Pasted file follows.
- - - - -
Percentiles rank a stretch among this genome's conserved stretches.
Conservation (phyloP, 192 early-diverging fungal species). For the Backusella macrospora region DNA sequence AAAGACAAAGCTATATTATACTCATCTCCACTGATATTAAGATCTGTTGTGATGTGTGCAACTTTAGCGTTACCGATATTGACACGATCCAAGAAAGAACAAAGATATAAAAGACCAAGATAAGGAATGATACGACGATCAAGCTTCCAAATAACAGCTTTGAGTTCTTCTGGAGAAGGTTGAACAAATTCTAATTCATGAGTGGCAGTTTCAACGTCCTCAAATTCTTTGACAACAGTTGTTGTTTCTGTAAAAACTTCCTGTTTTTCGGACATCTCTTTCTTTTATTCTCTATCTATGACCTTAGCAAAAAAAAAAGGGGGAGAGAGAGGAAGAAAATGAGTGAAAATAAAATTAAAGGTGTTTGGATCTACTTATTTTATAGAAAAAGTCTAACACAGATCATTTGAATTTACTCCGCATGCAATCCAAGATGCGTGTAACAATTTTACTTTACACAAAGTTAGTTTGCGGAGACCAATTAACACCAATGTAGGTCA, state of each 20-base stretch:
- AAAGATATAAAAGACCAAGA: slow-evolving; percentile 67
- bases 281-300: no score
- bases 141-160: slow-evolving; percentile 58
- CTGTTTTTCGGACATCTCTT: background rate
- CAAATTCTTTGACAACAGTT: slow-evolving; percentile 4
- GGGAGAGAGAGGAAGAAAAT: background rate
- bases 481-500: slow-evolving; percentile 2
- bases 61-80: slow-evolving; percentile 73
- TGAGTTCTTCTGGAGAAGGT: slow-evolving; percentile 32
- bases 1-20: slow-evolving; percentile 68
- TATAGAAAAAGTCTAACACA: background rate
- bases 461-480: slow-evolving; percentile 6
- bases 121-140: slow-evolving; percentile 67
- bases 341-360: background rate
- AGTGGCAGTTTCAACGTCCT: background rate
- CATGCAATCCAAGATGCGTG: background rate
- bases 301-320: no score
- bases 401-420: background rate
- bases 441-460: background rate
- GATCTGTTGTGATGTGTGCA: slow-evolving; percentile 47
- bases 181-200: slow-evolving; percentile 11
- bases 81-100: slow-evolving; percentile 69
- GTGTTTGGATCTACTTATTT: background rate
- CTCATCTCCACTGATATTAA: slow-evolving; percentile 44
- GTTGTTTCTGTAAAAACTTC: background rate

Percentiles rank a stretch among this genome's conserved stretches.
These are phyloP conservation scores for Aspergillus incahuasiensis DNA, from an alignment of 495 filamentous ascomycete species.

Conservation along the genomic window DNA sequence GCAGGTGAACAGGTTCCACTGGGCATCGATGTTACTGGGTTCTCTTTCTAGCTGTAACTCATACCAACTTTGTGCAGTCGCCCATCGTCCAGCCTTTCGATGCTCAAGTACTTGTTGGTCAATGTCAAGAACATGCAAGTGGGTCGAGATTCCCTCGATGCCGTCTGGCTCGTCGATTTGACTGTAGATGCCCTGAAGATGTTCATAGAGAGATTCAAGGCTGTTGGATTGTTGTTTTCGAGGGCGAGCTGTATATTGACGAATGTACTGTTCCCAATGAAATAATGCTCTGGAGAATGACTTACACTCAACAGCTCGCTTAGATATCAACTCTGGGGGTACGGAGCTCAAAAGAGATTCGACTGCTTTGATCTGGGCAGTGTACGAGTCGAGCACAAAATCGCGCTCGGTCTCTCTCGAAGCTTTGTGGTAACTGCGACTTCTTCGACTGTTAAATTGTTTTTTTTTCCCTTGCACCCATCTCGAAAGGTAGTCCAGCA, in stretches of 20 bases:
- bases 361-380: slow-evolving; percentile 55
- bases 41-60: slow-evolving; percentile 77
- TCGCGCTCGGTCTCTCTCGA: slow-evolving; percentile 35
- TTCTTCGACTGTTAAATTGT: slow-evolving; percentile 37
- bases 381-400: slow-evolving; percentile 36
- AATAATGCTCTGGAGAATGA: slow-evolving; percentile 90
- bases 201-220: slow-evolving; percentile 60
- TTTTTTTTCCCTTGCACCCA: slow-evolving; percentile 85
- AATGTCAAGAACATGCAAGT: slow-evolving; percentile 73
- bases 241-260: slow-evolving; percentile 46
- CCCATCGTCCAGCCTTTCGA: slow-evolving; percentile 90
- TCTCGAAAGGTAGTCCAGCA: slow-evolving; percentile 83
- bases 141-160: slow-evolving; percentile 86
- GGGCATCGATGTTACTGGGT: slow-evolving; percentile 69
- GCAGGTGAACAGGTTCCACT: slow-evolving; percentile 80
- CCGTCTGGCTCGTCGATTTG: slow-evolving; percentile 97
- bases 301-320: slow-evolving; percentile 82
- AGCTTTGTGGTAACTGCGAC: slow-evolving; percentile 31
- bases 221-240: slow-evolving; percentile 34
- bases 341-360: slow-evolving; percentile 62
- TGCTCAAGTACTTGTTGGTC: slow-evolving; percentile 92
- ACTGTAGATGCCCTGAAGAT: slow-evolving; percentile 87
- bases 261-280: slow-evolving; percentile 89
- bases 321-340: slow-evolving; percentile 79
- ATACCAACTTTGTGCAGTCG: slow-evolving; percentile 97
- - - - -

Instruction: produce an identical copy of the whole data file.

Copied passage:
Percentiles rank a stretch among this genome's conserved stretches.
Conservation (phyloP, 192 early-diverging fungal species). For the Backusella macrospora region DNA sequence AAAGACAAAGCTATATTATACTCATCTCCACTGATATTAAGATCTGTTGTGATGTGTGCAACTTTAGCGTTACCGATATTGACACGATCCAAGAAAGAACAAAGATATAAAAGACCAAGATAAGGAATGATACGACGATCAAGCTTCCAAATAACAGCTTTGAGTTCTTCTGGAGAAGGTTGAACAAATTCTAATTCATGAGTGGCAGTTTCAACGTCCTCAAATTCTTTGACAACAGTTGTTGTTTCTGTAAAAACTTCCTGTTTTTCGGACATCTCTTTCTTTTATTCTCTATCTATGACCTTAGCAAAAAAAAAAGGGGGAGAGAGAGGAAGAAAATGAGTGAAAATAAAATTAAAGGTGTTTGGATCTACTTATTTTATAGAAAAAGTCTAACACAGATCATTTGAATTTACTCCGCATGCAATCCAAGATGCGTGTAACAATTTTACTTTACACAAAGTTAGTTTGCGGAGACCAATTAACACCAATGTAGGTCA, state of each 20-base stretch:
- AAAGATATAAAAGACCAAGA: slow-evolving; percentile 67
- bases 281-300: no score
- bases 141-160: slow-evolving; percentile 58
- CTGTTTTTCGGACATCTCTT: background rate
- CAAATTCTTTGACAACAGTT: slow-evolving; percentile 4
- GGGAGAGAGAGGAAGAAAAT: background rate
- bases 481-500: slow-evolving; percentile 2
- bases 61-80: slow-evolving; percentile 73
- TGAGTTCTTCTGGAGAAGGT: slow-evolving; percentile 32
- bases 1-20: slow-evolving; percentile 68
- TATAGAAAAAGTCTAACACA: background rate
- bases 461-480: slow-evolving; percentile 6
- bases 121-140: slow-evolving; percentile 67
- bases 341-360: background rate
- AGTGGCAGTTTCAACGTCCT: background rate
- CATGCAATCCAAGATGCGTG: background rate
- bases 301-320: no score
- bases 401-420: background rate
- bases 441-460: background rate
- GATCTGTTGTGATGTGTGCA: slow-evolving; percentile 47
- bases 181-200: slow-evolving; percentile 11
- bases 81-100: slow-evolving; percentile 69
- GTGTTTGGATCTACTTATTT: background rate
- CTCATCTCCACTGATATTAA: slow-evolving; percentile 44
- GTTGTTTCTGTAAAAACTTC: background rate

Percentiles rank a stretch among this genome's conserved stretches.
These are phyloP conservation scores for Aspergillus incahuasiensis DNA, from an alignment of 495 filamentous ascomycete species.

Conservation along the genomic window DNA sequence GCAGGTGAACAGGTTCCACTGGGCATCGATGTTACTGGGTTCTCTTTCTAGCTGTAACTCATACCAACTTTGTGCAGTCGCCCATCGTCCAGCCTTTCGATGCTCAAGTACTTGTTGGTCAATGTCAAGAACATGCAAGTGGGTCGAGATTCCCTCGATGCCGTCTGGCTCGTCGATTTGACTGTAGATGCCCTGAAGATGTTCATAGAGAGATTCAAGGCTGTTGGATTGTTGTTTTCGAGGGCGAGCTGTATATTGACGAATGTACTGTTCCCAATGAAATAATGCTCTGGAGAATGACTTACACTCAACAGCTCGCTTAGATATCAACTCTGGGGGTACGGAGCTCAAAAGAGATTCGACTGCTTTGATCTGGGCAGTGTACGAGTCGAGCACAAAATCGCGCTCGGTCTCTCTCGAAGCTTTGTGGTAACTGCGACTTCTTCGACTGTTAAATTGTTTTTTTTTCCCTTGCACCCATCTCGAAAGGTAGTCCAGCA, in stretches of 20 bases:
- bases 361-380: slow-evolving; percentile 55
- bases 41-60: slow-evolving; percentile 77
- TCGCGCTCGGTCTCTCTCGA: slow-evolving; percentile 35
- TTCTTCGACTGTTAAATTGT: slow-evolving; percentile 37
- bases 381-400: slow-evolving; percentile 36
- AATAATGCTCTGGAGAATGA: slow-evolving; percentile 90
- bases 201-220: slow-evolving; percentile 60
- TTTTTTTTCCCTTGCACCCA: slow-evolving; percentile 85
- AATGTCAAGAACATGCAAGT: slow-evolving; percentile 73
- bases 241-260: slow-evolving; percentile 46
- CCCATCGTCCAGCCTTTCGA: slow-evolving; percentile 90
- TCTCGAAAGGTAGTCCAGCA: slow-evolving; percentile 83
- bases 141-160: slow-evolving; percentile 86
- GGGCATCGATGTTACTGGGT: slow-evolving; percentile 69
- GCAGGTGAACAGGTTCCACT: slow-evolving; percentile 80
- CCGTCTGGCTCGTCGATTTG: slow-evolving; percentile 97
- bases 301-320: slow-evolving; percentile 82
- AGCTTTGTGGTAACTGCGAC: slow-evolving; percentile 31
- bases 221-240: slow-evolving; percentile 34
- bases 341-360: slow-evolving; percentile 62
- TGCTCAAGTACTTGTTGGTC: slow-evolving; percentile 92
- ACTGTAGATGCCCTGAAGAT: slow-evolving; percentile 87
- bases 261-280: slow-evolving; percentile 89
- bases 321-340: slow-evolving; percentile 79
- ATACCAACTTTGTGCAGTCG: slow-evolving; percentile 97